Opinion

Munir and the protection
of rights defenders

For more than four years, no case has been more central to the security of human rights defenders in Indonesia than the 2004 poisoning of Munir Said Thalib. However, that case is now at risk of collapse following the acquittal of a former senior intelligence official, Muchdi Purwopranjono. The unsolved murder dramatically underscores the need for better protection of human rights activists.

In June 2008, Indonesian police detained Muchdi Pr, charging him with the premeditated murder of Munir. On Dec. 31, 2008, Muchdi Pr was acquitted on all charges following a trial marked by the systematic retraction of prior sworn statements by key witnesses and by the presence of organized groups seeking to influence the trial. The acquittal is under appeal to the Supreme Court.

The murder of Munir is just one stark example of the need for better of protection for human rights activists. Many more human rights defenders have been subjected to threats, intimidation and violence, which has in some cases been fatal.

Not only those activists who work on civil and political rights are at risk, but also those who work on economic, social, and cultural rights, as well as environmental issues. Women human rights defenders are often the target of threats and intimidation from religious groups or other non-state actors.

The environmental organization WALHI has documented more than 80 cases in which the legitimate work of activists and poor farmers was criminalized, including in Kalimantan, Sulawesi, North Sumatra, Banda Aceh and West Nusa Tenggara in 2008 alone. Just a few days ago, two of WALHI's leaders were arrested at a peaceful forum held as an alternative to the World Ocean Conference in North Sulawesi.

Another example is Papua, where human rights activists and local politicians speaking out for the rights of Papuans face threats and intimidation. Shortly after the visit of Special Representative of the Secretary-General on the Situation of Human Rights Defenders Hina Jilani in June 2007, Albert Rumbekwan, head of the regional office of the National Human Rights Commission, received numerous threats via text messages.

Opinus Tabuni, a member of the Papuan Indigenous Council (DAP), a representative cultural organization, was reportedly shot by security forces at a celebration of World Indigenous Peoples' Day in August 2008. No one has been prosecuted for his murder.

Clearly, Indonesia has some distance to go in ensuring protection for human rights workers. There are at least three relevant mechanisms in the national legal and institutional framework to deal with these cases: the National Human Rights Commission (Komnas HAM), the Human Rights Court, and the Constitutional Court.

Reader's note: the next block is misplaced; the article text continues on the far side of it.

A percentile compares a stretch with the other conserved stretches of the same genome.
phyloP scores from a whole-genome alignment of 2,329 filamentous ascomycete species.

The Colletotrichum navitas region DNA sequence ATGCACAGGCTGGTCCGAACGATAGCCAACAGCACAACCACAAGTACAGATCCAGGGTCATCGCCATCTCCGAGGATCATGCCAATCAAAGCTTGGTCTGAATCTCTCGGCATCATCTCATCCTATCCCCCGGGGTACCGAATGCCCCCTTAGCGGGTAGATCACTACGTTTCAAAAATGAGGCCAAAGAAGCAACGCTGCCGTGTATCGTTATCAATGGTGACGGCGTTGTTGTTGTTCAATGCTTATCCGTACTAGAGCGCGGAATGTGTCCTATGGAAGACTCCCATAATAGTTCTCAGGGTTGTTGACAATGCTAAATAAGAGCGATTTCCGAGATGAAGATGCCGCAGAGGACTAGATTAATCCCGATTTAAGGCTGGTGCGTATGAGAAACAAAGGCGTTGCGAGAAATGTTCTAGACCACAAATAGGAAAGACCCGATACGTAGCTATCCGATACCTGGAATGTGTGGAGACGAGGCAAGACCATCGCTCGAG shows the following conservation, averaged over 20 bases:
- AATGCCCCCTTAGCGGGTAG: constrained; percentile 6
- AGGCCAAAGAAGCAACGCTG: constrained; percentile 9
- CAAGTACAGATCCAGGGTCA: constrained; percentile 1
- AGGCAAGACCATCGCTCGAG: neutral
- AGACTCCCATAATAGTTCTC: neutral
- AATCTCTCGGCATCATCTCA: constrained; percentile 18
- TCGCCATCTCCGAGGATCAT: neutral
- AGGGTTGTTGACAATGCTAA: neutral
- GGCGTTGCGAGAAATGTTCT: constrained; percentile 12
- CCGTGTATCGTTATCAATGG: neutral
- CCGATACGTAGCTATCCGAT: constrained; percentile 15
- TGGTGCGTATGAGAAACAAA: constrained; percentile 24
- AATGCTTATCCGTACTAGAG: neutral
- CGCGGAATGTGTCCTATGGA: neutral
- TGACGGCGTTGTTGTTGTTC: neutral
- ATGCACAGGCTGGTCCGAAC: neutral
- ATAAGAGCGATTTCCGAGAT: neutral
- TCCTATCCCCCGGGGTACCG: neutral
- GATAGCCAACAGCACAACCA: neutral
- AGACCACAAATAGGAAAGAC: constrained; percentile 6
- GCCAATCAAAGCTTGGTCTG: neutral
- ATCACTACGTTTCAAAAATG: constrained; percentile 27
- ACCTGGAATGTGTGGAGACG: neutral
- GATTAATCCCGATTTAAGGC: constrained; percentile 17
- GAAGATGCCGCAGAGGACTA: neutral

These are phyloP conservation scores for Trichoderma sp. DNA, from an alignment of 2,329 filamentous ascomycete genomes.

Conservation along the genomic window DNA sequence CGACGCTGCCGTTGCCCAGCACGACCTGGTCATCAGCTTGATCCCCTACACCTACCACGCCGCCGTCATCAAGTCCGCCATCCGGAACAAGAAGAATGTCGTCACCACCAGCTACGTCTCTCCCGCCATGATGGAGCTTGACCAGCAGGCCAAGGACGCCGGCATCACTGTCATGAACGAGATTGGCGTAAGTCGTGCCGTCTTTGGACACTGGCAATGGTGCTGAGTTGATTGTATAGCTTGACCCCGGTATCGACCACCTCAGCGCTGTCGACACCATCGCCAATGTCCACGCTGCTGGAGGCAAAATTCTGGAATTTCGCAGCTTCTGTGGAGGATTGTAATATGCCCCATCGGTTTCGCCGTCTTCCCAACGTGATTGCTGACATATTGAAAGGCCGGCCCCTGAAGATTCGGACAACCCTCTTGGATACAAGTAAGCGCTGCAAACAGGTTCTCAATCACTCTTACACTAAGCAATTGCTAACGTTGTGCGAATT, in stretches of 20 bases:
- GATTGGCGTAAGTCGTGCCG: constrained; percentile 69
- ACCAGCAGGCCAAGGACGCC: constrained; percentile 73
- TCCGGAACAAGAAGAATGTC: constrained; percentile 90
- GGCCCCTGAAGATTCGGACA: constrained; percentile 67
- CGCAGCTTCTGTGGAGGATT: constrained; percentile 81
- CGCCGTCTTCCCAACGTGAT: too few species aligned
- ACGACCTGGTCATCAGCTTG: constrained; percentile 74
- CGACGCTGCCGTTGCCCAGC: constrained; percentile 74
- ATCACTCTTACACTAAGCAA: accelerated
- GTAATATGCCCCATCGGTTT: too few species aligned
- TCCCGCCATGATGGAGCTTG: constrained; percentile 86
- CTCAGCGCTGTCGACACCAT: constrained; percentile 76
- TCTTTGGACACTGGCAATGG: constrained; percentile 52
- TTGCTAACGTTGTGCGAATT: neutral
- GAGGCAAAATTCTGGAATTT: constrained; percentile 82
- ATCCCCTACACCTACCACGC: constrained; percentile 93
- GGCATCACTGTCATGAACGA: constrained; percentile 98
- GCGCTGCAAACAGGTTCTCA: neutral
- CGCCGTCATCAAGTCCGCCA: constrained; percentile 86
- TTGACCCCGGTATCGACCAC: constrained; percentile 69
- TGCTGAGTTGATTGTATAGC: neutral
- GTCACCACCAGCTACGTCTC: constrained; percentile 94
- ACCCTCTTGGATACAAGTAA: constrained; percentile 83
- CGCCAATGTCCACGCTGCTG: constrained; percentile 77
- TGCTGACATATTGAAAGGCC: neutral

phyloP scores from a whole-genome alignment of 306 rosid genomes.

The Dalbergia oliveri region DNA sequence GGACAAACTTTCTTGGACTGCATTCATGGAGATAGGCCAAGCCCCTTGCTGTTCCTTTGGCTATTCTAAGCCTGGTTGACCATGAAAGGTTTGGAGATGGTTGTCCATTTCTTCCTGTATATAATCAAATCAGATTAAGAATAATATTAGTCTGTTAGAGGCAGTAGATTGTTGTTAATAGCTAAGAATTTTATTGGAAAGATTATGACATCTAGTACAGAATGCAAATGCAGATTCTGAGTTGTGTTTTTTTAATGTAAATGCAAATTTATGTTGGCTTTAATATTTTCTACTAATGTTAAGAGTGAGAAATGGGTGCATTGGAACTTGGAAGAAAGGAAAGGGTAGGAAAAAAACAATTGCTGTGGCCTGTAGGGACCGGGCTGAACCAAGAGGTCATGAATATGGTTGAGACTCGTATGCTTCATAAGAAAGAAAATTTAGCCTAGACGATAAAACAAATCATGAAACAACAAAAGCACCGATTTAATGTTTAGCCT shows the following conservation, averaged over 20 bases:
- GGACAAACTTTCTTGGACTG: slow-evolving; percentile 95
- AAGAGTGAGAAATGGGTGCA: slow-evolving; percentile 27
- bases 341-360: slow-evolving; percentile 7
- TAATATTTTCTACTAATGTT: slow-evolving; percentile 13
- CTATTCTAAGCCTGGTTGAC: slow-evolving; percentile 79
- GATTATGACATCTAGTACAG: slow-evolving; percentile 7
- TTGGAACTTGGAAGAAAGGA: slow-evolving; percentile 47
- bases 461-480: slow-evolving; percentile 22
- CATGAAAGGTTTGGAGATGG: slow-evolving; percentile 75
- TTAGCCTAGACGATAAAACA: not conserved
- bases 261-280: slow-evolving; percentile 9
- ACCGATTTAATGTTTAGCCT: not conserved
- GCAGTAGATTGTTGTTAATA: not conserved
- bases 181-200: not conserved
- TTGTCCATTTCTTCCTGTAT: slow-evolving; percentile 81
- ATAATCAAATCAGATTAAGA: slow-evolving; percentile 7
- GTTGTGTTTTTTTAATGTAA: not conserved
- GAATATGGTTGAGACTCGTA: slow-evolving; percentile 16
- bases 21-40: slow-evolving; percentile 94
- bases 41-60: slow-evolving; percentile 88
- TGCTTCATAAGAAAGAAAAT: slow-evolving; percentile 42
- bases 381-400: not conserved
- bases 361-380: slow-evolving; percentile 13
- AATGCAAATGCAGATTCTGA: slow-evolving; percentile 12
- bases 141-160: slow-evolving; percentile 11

Human rights activists use Komnas HAM for a broad range of human rights issues by filing individual complaints and pushing for legal and policy reform or changes in state practices. To make defenders themselves safer in the long term, the body could propose new laws or amendments. To better respond to the immediate threats faced by defenders, some human rights organizations are currently lobbying Komnas HAM to set up a taskforce on defender protection.

The Human Rights Courts were created by a 2000 law to deal with major human rights violations that occurred after that time. The Court has the authority to handle only "gross violations" of human rights, in the form of crimes against humanity or genocide (but not war crimes or lesser violations), and has been unable or unwilling to provide justice to the victims in most of the cases put before them.

As for the ad hoc courts created to deal with cases from before the 2000 law was passed, an impasse between the Komnas HAM, the parliament, and prosecutors has allowed total impunity for such cases as the disappearances and shootings of student activists in the late 1990s.

The Constitutional Court has made a contribution to the protection of human rights defenders. In December 2007, the Court issued a decision scrapping three articles of the Criminal Code that made it a crime to insult the head of state. The articles were frequently used during the regime of Soeharto to silence political dissent, and were still being used into the reform era to charge and imprison student activists. However, a number of related articles still remain on the books.

The three mechanisms have been helpful, but they clearly need to be strengthened.

First, Komnas HAM can still be a key player in protecting human rights defenders and the recently appointed commissioners should be encouraged to take concrete steps, such as the creation of a specific task force to deal with defender protection.

Second, the Human Rights Courts should be strengthened by expanding their jurisdiction while building up their regional offices and overall capacity.

Thirdly, Indonesia's Constitutional Court should be consulted more often on defenders' constitutional rights and the draconian legal measures remaining on the books

Human rights activists should make full use of the judicial review process. Apart from these mechanisms, social protection of defenders often proves to be as important as legal protection. Therefore, it is crucial to broaden understanding about who and what human rights defenders actually do to the general public.

Usman Hamid is the director of the Commission for Missing Persons and Victims of Violence (KontraS) Matt Easton is the director of the human rights defenders program at Human Rights First (HRF)

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